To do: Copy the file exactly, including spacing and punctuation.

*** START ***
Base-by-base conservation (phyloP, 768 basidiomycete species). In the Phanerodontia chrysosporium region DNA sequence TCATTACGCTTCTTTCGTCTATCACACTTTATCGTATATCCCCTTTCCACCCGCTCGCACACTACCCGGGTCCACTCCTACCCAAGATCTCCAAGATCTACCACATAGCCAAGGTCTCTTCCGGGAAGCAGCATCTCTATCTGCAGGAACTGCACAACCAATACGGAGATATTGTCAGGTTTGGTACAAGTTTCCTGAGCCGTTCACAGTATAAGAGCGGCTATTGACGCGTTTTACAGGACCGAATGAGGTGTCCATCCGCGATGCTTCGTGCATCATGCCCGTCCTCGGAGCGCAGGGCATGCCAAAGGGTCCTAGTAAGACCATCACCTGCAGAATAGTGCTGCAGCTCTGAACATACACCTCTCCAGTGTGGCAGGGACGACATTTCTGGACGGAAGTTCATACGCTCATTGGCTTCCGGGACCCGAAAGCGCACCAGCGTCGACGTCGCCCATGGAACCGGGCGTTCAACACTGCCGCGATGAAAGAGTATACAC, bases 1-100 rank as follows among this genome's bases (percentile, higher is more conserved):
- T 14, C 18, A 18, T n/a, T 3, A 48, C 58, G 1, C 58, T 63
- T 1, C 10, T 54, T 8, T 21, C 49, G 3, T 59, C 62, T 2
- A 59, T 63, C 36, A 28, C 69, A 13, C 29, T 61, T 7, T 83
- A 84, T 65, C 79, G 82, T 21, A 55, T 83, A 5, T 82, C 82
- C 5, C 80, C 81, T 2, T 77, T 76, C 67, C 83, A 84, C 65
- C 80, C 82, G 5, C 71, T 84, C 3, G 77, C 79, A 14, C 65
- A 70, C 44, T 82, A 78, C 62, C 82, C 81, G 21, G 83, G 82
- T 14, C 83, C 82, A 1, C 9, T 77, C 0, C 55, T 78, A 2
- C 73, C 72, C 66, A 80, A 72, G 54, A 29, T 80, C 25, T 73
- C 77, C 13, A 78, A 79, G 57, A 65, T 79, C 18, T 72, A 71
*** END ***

Base-by-base conservation (phyloP, 768 basidiomycete species). In the Phanerodontia chrysosporium region DNA sequence TCATTACGCTTCTTTCGTCTATCACACTTTATCGTATATCCCCTTTCCACCCGCTCGCACACTACCCGGGTCCACTCCTACCCAAGATCTCCAAGATCTACCACATAGCCAAGGTCTCTTCCGGGAAGCAGCATCTCTATCTGCAGGAACTGCACAACCAATACGGAGATATTGTCAGGTTTGGTACAAGTTTCCTGAGCCGTTCACAGTATAAGAGCGGCTATTGACGCGTTTTACAGGACCGAATGAGGTGTCCATCCGCGATGCTTCGTGCATCATGCCCGTCCTCGGAGCGCAGGGCATGCCAAAGGGTCCTAGTAAGACCATCACCTGCAGAATAGTGCTGCAGCTCTGAACATACACCTCTCCAGTGTGGCAGGGACGACATTTCTGGACGGAAGTTCATACGCTCATTGGCTTCCGGGACCCGAAAGCGCACCAGCGTCGACGTCGCCCATGGAACCGGGCGTTCAACACTGCCGCGATGAAAGAGTATACAC, bases 1-100 rank as follows among this genome's bases (percentile, higher is more conserved):
- T 14, C 18, A 18, T n/a, T 3, A 48, C 58, G 1, C 58, T 63
- T 1, C 10, T 54, T 8, T 21, C 49, G 3, T 59, C 62, T 2
- A 59, T 63, C 36, A 28, C 69, A 13, C 29, T 61, T 7, T 83
- A 84, T 65, C 79, G 82, T 21, A 55, T 83, A 5, T 82, C 82
- C 5, C 80, C 81, T 2, T 77, T 76, C 67, C 83, A 84, C 65
- C 80, C 82, G 5, C 71, T 84, C 3, G 77, C 79, A 14, C 65
- A 70, C 44, T 82, A 78, C 62, C 82, C 81, G 21, G 83, G 82
- T 14, C 83, C 82, A 1, C 9, T 77, C 0, C 55, T 78, A 2
- C 73, C 72, C 66, A 80, A 72, G 54, A 29, T 80, C 25, T 73
- C 77, C 13, A 78, A 79, G 57, A 65, T 79, C 18, T 72, A 71